Despite a frosty start, the chilly conditions did not stop the finalists from turning up the heat as they battled it out for the coveted title of FMG Young Farmer of the Year at the Winchester showgrounds yesterday.
Included in the line-up of seven finalists is Peter O’Connor, who is representing the Aorangi region after taking out the regional final earlier this year.
His brother Nick O’Connor is also competing as the winner of the Tasman regional final.
The brother-versus-brother clash has added to the excitement, topped off by the fact that the brothers are nephews of the minister of agriculture, Damien O’Connor.
Young Farmers chief executive Lynda Coppersmith says the interest around this year’s event has been higher than usual.
“We are getting so much attention, and I think that one of the reasons is that the primary sector got us through Covid economically.
“Hopefully, that means people are looking more favourably on the sector.”
The event provided an opportunity to showcase New Zealand agriculture and encourage the next generation to pursue a career in the industry.
Fourteen high school teams, including one from Mt Hutt College, were also competing for the FMG Junior Young Farmers of the Year title.
Coppersmith said Agrikids is the fastest growing part of the contest, something Young Farmers were looking at building upon.
“If you want to keep young people engaged in the sector, you have to make it fun."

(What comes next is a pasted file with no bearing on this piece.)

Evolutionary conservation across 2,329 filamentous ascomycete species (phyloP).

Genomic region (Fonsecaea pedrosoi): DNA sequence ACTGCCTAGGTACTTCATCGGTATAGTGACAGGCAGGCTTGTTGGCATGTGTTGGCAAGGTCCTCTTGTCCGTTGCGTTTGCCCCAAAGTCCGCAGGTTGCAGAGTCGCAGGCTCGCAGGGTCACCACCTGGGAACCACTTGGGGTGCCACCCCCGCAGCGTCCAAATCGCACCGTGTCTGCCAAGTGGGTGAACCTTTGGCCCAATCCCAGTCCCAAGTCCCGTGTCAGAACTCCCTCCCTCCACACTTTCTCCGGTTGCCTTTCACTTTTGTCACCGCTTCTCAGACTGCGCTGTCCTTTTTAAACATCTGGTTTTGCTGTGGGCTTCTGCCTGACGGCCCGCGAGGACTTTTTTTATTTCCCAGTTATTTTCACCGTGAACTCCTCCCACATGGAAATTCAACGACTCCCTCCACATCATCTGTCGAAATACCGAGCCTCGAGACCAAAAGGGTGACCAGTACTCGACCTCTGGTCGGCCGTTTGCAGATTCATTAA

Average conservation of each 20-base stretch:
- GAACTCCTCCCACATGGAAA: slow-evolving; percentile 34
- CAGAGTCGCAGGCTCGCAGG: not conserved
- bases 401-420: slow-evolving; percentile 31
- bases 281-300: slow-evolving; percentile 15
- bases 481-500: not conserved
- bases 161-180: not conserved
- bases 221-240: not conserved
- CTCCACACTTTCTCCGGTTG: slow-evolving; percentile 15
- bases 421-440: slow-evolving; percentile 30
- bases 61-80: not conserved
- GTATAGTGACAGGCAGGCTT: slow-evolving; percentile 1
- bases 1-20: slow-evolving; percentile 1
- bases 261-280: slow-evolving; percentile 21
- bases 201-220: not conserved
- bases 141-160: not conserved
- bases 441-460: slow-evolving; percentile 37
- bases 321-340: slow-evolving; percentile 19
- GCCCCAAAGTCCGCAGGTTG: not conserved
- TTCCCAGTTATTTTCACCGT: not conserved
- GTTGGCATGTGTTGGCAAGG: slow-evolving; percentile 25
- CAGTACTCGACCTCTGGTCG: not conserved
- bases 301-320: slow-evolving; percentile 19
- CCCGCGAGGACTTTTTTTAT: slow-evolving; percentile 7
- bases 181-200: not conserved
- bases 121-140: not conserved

The competition also served to strengthen rural communities and help young rural people stay connected.
“It gives them something to tap into and helps them find their tribe, which is important.”
The day saw the finalists compete in a series of practical and theoretical challenges and modules involving building, machinery, livestock and methane testing.
The agri-sports were popular with spectators, as Te Radar commentated on the challenges and entertained the crowds.
Grand Final convener Ashleigh Bell is pleased with how the finals have come together.
“Everyone’s been prepared and happy. We’ve had a bit of frost, but the sun came out."
Campbell said the finals were an opportunity to showcase the different agricultural sectors of the Aorangi region.
“We are playing to our strengths and putting a twist on events that have been done in the past and adding the Aorangi flavour.
“The community have really backed us to make that happen.”
Waihi school pupils Cameron Siegert, Leo Acland and Jack Foley are also competing for a national title, representing the Aorangi region in the Agrikids category against 60 other primary school children.
The winner of the FMG Young Farmer of the Year will be decided after a buzzer quiz at tonight’s awards evening at the Southern Trust Events Centre in Timaru.
By Claire Inkson